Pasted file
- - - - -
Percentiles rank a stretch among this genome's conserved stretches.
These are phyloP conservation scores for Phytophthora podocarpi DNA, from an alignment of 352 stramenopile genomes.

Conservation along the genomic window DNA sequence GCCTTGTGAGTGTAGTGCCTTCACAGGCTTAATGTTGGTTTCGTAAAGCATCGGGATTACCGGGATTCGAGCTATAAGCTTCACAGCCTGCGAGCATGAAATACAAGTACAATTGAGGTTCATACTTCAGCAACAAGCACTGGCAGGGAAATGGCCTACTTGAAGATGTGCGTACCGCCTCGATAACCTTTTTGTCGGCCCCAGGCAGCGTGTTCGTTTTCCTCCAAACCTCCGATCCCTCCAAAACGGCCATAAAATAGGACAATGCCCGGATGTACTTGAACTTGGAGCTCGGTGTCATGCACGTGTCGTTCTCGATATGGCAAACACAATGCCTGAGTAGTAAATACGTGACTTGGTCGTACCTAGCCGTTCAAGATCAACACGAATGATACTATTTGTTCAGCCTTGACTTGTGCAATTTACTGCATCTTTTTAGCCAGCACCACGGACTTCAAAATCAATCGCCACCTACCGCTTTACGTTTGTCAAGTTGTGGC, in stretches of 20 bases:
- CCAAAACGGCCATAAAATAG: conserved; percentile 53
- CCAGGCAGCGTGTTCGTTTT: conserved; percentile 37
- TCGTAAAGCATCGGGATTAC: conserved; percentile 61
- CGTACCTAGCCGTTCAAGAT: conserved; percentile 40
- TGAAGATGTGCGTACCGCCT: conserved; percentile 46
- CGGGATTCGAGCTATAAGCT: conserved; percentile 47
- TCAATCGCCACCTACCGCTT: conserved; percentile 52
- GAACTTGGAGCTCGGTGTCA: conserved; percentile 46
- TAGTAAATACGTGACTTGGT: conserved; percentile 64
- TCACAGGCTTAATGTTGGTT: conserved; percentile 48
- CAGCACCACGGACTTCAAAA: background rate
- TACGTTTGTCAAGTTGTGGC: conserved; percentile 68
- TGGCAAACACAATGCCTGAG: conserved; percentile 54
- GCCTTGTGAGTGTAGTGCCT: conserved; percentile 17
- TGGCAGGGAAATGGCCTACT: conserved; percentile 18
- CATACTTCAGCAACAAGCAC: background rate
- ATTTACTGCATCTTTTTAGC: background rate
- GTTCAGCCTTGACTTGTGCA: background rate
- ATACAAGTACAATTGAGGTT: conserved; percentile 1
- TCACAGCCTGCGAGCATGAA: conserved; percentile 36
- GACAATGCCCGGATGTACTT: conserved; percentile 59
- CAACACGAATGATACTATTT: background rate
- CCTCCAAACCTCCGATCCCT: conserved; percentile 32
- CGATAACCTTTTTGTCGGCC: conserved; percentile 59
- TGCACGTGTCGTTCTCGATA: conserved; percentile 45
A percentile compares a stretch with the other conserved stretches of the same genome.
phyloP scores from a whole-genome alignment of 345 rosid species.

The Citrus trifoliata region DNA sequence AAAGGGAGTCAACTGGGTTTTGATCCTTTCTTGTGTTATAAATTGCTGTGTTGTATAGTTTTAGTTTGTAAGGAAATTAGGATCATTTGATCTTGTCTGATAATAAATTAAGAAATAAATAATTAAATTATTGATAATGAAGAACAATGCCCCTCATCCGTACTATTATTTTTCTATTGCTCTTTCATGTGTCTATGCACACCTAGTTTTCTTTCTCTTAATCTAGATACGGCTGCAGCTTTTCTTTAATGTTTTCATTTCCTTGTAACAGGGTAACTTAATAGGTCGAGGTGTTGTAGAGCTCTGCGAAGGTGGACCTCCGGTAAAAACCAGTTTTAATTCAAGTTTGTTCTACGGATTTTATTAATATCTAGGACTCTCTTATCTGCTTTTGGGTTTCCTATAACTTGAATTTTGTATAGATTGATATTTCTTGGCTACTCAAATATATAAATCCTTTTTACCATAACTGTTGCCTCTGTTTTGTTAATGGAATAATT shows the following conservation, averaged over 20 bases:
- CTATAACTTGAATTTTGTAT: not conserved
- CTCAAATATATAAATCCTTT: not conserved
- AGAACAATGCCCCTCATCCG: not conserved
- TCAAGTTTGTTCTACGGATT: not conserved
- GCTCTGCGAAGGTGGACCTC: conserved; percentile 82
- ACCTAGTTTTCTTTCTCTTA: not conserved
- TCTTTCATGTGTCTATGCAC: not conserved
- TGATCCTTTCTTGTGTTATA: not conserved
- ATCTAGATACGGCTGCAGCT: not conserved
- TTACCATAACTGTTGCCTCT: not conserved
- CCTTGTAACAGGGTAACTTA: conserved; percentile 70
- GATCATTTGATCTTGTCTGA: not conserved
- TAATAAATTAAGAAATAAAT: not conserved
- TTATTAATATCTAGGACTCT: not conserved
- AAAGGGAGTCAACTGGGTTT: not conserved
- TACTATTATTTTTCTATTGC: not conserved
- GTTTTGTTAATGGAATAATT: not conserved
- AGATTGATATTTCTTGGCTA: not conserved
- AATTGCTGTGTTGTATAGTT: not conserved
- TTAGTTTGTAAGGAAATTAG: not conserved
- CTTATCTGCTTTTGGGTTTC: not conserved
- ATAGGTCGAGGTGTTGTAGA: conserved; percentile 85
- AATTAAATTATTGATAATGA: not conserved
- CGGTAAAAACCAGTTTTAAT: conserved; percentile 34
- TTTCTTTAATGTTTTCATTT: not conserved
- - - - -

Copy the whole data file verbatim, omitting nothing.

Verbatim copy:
Percentiles rank a stretch among this genome's conserved stretches.
These are phyloP conservation scores for Phytophthora podocarpi DNA, from an alignment of 352 stramenopile genomes.

Conservation along the genomic window DNA sequence GCCTTGTGAGTGTAGTGCCTTCACAGGCTTAATGTTGGTTTCGTAAAGCATCGGGATTACCGGGATTCGAGCTATAAGCTTCACAGCCTGCGAGCATGAAATACAAGTACAATTGAGGTTCATACTTCAGCAACAAGCACTGGCAGGGAAATGGCCTACTTGAAGATGTGCGTACCGCCTCGATAACCTTTTTGTCGGCCCCAGGCAGCGTGTTCGTTTTCCTCCAAACCTCCGATCCCTCCAAAACGGCCATAAAATAGGACAATGCCCGGATGTACTTGAACTTGGAGCTCGGTGTCATGCACGTGTCGTTCTCGATATGGCAAACACAATGCCTGAGTAGTAAATACGTGACTTGGTCGTACCTAGCCGTTCAAGATCAACACGAATGATACTATTTGTTCAGCCTTGACTTGTGCAATTTACTGCATCTTTTTAGCCAGCACCACGGACTTCAAAATCAATCGCCACCTACCGCTTTACGTTTGTCAAGTTGTGGC, in stretches of 20 bases:
- CCAAAACGGCCATAAAATAG: conserved; percentile 53
- CCAGGCAGCGTGTTCGTTTT: conserved; percentile 37
- TCGTAAAGCATCGGGATTAC: conserved; percentile 61
- CGTACCTAGCCGTTCAAGAT: conserved; percentile 40
- TGAAGATGTGCGTACCGCCT: conserved; percentile 46
- CGGGATTCGAGCTATAAGCT: conserved; percentile 47
- TCAATCGCCACCTACCGCTT: conserved; percentile 52
- GAACTTGGAGCTCGGTGTCA: conserved; percentile 46
- TAGTAAATACGTGACTTGGT: conserved; percentile 64
- TCACAGGCTTAATGTTGGTT: conserved; percentile 48
- CAGCACCACGGACTTCAAAA: background rate
- TACGTTTGTCAAGTTGTGGC: conserved; percentile 68
- TGGCAAACACAATGCCTGAG: conserved; percentile 54
- GCCTTGTGAGTGTAGTGCCT: conserved; percentile 17
- TGGCAGGGAAATGGCCTACT: conserved; percentile 18
- CATACTTCAGCAACAAGCAC: background rate
- ATTTACTGCATCTTTTTAGC: background rate
- GTTCAGCCTTGACTTGTGCA: background rate
- ATACAAGTACAATTGAGGTT: conserved; percentile 1
- TCACAGCCTGCGAGCATGAA: conserved; percentile 36
- GACAATGCCCGGATGTACTT: conserved; percentile 59
- CAACACGAATGATACTATTT: background rate
- CCTCCAAACCTCCGATCCCT: conserved; percentile 32
- CGATAACCTTTTTGTCGGCC: conserved; percentile 59
- TGCACGTGTCGTTCTCGATA: conserved; percentile 45
A percentile compares a stretch with the other conserved stretches of the same genome.
phyloP scores from a whole-genome alignment of 345 rosid species.

The Citrus trifoliata region DNA sequence AAAGGGAGTCAACTGGGTTTTGATCCTTTCTTGTGTTATAAATTGCTGTGTTGTATAGTTTTAGTTTGTAAGGAAATTAGGATCATTTGATCTTGTCTGATAATAAATTAAGAAATAAATAATTAAATTATTGATAATGAAGAACAATGCCCCTCATCCGTACTATTATTTTTCTATTGCTCTTTCATGTGTCTATGCACACCTAGTTTTCTTTCTCTTAATCTAGATACGGCTGCAGCTTTTCTTTAATGTTTTCATTTCCTTGTAACAGGGTAACTTAATAGGTCGAGGTGTTGTAGAGCTCTGCGAAGGTGGACCTCCGGTAAAAACCAGTTTTAATTCAAGTTTGTTCTACGGATTTTATTAATATCTAGGACTCTCTTATCTGCTTTTGGGTTTCCTATAACTTGAATTTTGTATAGATTGATATTTCTTGGCTACTCAAATATATAAATCCTTTTTACCATAACTGTTGCCTCTGTTTTGTTAATGGAATAATT shows the following conservation, averaged over 20 bases:
- CTATAACTTGAATTTTGTAT: not conserved
- CTCAAATATATAAATCCTTT: not conserved
- AGAACAATGCCCCTCATCCG: not conserved
- TCAAGTTTGTTCTACGGATT: not conserved
- GCTCTGCGAAGGTGGACCTC: conserved; percentile 82
- ACCTAGTTTTCTTTCTCTTA: not conserved
- TCTTTCATGTGTCTATGCAC: not conserved
- TGATCCTTTCTTGTGTTATA: not conserved
- ATCTAGATACGGCTGCAGCT: not conserved
- TTACCATAACTGTTGCCTCT: not conserved
- CCTTGTAACAGGGTAACTTA: conserved; percentile 70
- GATCATTTGATCTTGTCTGA: not conserved
- TAATAAATTAAGAAATAAAT: not conserved
- TTATTAATATCTAGGACTCT: not conserved
- AAAGGGAGTCAACTGGGTTT: not conserved
- TACTATTATTTTTCTATTGC: not conserved
- GTTTTGTTAATGGAATAATT: not conserved
- AGATTGATATTTCTTGGCTA: not conserved
- AATTGCTGTGTTGTATAGTT: not conserved
- TTAGTTTGTAAGGAAATTAG: not conserved
- CTTATCTGCTTTTGGGTTTC: not conserved
- ATAGGTCGAGGTGTTGTAGA: conserved; percentile 85
- AATTAAATTATTGATAATGA: not conserved
- CGGTAAAAACCAGTTTTAAT: conserved; percentile 34
- TTTCTTTAATGTTTTCATTT: not conserved